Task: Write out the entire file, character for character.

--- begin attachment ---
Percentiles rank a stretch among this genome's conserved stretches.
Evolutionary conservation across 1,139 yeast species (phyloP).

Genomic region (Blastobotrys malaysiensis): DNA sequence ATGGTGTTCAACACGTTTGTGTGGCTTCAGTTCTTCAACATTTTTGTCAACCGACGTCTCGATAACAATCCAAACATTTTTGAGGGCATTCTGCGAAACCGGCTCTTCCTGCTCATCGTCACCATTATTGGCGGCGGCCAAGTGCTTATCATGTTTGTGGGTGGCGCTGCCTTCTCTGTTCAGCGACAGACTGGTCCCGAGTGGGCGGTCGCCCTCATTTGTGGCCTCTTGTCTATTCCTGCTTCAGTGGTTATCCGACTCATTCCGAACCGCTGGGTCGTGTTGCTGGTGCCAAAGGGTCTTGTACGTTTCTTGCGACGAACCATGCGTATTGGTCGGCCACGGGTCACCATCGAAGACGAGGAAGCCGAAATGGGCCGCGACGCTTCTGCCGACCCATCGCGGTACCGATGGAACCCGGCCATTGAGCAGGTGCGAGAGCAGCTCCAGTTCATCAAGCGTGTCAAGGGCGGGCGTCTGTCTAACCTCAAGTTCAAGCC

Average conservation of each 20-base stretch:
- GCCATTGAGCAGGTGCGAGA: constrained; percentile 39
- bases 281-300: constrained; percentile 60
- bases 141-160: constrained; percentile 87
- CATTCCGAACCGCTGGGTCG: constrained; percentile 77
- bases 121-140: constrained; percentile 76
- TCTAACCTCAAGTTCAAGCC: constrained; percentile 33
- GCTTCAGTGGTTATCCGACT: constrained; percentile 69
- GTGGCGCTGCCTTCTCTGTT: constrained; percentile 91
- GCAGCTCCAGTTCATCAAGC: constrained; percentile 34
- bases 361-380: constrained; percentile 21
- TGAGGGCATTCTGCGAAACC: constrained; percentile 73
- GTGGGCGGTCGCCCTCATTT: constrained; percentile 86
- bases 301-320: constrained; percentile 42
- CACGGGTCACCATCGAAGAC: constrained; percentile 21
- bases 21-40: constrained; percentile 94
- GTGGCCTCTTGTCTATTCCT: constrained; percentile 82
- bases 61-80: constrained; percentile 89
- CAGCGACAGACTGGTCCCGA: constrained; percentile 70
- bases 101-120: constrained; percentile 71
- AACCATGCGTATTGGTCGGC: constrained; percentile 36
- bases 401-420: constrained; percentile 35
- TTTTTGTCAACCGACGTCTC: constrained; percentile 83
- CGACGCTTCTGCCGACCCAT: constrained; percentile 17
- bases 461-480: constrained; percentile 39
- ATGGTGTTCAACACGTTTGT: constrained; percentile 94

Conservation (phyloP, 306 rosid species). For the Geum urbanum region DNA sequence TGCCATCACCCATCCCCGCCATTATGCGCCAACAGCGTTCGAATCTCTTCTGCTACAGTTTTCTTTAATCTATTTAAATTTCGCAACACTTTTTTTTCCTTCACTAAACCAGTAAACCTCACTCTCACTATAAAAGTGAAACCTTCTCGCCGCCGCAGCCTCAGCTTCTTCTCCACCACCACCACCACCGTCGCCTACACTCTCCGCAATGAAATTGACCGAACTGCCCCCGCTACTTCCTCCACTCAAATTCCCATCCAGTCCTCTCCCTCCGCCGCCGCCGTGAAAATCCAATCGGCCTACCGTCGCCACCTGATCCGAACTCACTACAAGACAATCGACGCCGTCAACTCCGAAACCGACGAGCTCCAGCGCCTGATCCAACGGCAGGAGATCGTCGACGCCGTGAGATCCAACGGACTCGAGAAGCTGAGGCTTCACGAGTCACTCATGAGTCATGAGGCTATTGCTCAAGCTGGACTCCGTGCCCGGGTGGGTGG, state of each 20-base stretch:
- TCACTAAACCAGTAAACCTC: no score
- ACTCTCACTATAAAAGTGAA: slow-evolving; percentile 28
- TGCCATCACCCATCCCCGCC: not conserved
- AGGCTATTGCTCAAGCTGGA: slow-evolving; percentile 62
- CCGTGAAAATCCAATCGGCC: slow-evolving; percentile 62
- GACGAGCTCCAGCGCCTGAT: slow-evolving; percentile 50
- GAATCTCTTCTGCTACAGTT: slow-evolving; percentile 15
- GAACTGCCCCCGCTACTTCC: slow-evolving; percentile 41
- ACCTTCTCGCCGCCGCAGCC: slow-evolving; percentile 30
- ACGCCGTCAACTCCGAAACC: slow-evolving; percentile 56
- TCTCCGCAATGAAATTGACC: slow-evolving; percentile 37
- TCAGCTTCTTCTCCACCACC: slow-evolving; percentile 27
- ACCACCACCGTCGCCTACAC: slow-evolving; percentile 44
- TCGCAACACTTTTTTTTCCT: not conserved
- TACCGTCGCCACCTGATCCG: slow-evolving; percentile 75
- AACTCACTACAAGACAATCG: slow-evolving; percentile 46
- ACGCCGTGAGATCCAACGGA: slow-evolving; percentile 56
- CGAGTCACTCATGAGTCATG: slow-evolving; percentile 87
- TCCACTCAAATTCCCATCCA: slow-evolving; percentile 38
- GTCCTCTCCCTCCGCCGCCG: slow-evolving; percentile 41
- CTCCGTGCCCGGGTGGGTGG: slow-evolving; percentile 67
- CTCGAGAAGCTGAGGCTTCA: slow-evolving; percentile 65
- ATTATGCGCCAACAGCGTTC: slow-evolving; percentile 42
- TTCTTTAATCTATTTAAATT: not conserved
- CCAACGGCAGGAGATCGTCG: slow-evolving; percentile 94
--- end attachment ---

Percentiles rank a stretch among this genome's conserved stretches.
Evolutionary conservation across 1,139 yeast species (phyloP).

Genomic region (Blastobotrys malaysiensis): DNA sequence ATGGTGTTCAACACGTTTGTGTGGCTTCAGTTCTTCAACATTTTTGTCAACCGACGTCTCGATAACAATCCAAACATTTTTGAGGGCATTCTGCGAAACCGGCTCTTCCTGCTCATCGTCACCATTATTGGCGGCGGCCAAGTGCTTATCATGTTTGTGGGTGGCGCTGCCTTCTCTGTTCAGCGACAGACTGGTCCCGAGTGGGCGGTCGCCCTCATTTGTGGCCTCTTGTCTATTCCTGCTTCAGTGGTTATCCGACTCATTCCGAACCGCTGGGTCGTGTTGCTGGTGCCAAAGGGTCTTGTACGTTTCTTGCGACGAACCATGCGTATTGGTCGGCCACGGGTCACCATCGAAGACGAGGAAGCCGAAATGGGCCGCGACGCTTCTGCCGACCCATCGCGGTACCGATGGAACCCGGCCATTGAGCAGGTGCGAGAGCAGCTCCAGTTCATCAAGCGTGTCAAGGGCGGGCGTCTGTCTAACCTCAAGTTCAAGCC

Average conservation of each 20-base stretch:
- GCCATTGAGCAGGTGCGAGA: constrained; percentile 39
- bases 281-300: constrained; percentile 60
- bases 141-160: constrained; percentile 87
- CATTCCGAACCGCTGGGTCG: constrained; percentile 77
- bases 121-140: constrained; percentile 76
- TCTAACCTCAAGTTCAAGCC: constrained; percentile 33
- GCTTCAGTGGTTATCCGACT: constrained; percentile 69
- GTGGCGCTGCCTTCTCTGTT: constrained; percentile 91
- GCAGCTCCAGTTCATCAAGC: constrained; percentile 34
- bases 361-380: constrained; percentile 21
- TGAGGGCATTCTGCGAAACC: constrained; percentile 73
- GTGGGCGGTCGCCCTCATTT: constrained; percentile 86
- bases 301-320: constrained; percentile 42
- CACGGGTCACCATCGAAGAC: constrained; percentile 21
- bases 21-40: constrained; percentile 94
- GTGGCCTCTTGTCTATTCCT: constrained; percentile 82
- bases 61-80: constrained; percentile 89
- CAGCGACAGACTGGTCCCGA: constrained; percentile 70
- bases 101-120: constrained; percentile 71
- AACCATGCGTATTGGTCGGC: constrained; percentile 36
- bases 401-420: constrained; percentile 35
- TTTTTGTCAACCGACGTCTC: constrained; percentile 83
- CGACGCTTCTGCCGACCCAT: constrained; percentile 17
- bases 461-480: constrained; percentile 39
- ATGGTGTTCAACACGTTTGT: constrained; percentile 94

Conservation (phyloP, 306 rosid species). For the Geum urbanum region DNA sequence TGCCATCACCCATCCCCGCCATTATGCGCCAACAGCGTTCGAATCTCTTCTGCTACAGTTTTCTTTAATCTATTTAAATTTCGCAACACTTTTTTTTCCTTCACTAAACCAGTAAACCTCACTCTCACTATAAAAGTGAAACCTTCTCGCCGCCGCAGCCTCAGCTTCTTCTCCACCACCACCACCACCGTCGCCTACACTCTCCGCAATGAAATTGACCGAACTGCCCCCGCTACTTCCTCCACTCAAATTCCCATCCAGTCCTCTCCCTCCGCCGCCGCCGTGAAAATCCAATCGGCCTACCGTCGCCACCTGATCCGAACTCACTACAAGACAATCGACGCCGTCAACTCCGAAACCGACGAGCTCCAGCGCCTGATCCAACGGCAGGAGATCGTCGACGCCGTGAGATCCAACGGACTCGAGAAGCTGAGGCTTCACGAGTCACTCATGAGTCATGAGGCTATTGCTCAAGCTGGACTCCGTGCCCGGGTGGGTGG, state of each 20-base stretch:
- TCACTAAACCAGTAAACCTC: no score
- ACTCTCACTATAAAAGTGAA: slow-evolving; percentile 28
- TGCCATCACCCATCCCCGCC: not conserved
- AGGCTATTGCTCAAGCTGGA: slow-evolving; percentile 62
- CCGTGAAAATCCAATCGGCC: slow-evolving; percentile 62
- GACGAGCTCCAGCGCCTGAT: slow-evolving; percentile 50
- GAATCTCTTCTGCTACAGTT: slow-evolving; percentile 15
- GAACTGCCCCCGCTACTTCC: slow-evolving; percentile 41
- ACCTTCTCGCCGCCGCAGCC: slow-evolving; percentile 30
- ACGCCGTCAACTCCGAAACC: slow-evolving; percentile 56
- TCTCCGCAATGAAATTGACC: slow-evolving; percentile 37
- TCAGCTTCTTCTCCACCACC: slow-evolving; percentile 27
- ACCACCACCGTCGCCTACAC: slow-evolving; percentile 44
- TCGCAACACTTTTTTTTCCT: not conserved
- TACCGTCGCCACCTGATCCG: slow-evolving; percentile 75
- AACTCACTACAAGACAATCG: slow-evolving; percentile 46
- ACGCCGTGAGATCCAACGGA: slow-evolving; percentile 56
- CGAGTCACTCATGAGTCATG: slow-evolving; percentile 87
- TCCACTCAAATTCCCATCCA: slow-evolving; percentile 38
- GTCCTCTCCCTCCGCCGCCG: slow-evolving; percentile 41
- CTCCGTGCCCGGGTGGGTGG: slow-evolving; percentile 67
- CTCGAGAAGCTGAGGCTTCA: slow-evolving; percentile 65
- ATTATGCGCCAACAGCGTTC: slow-evolving; percentile 42
- TTCTTTAATCTATTTAAATT: not conserved
- CCAACGGCAGGAGATCGTCG: slow-evolving; percentile 94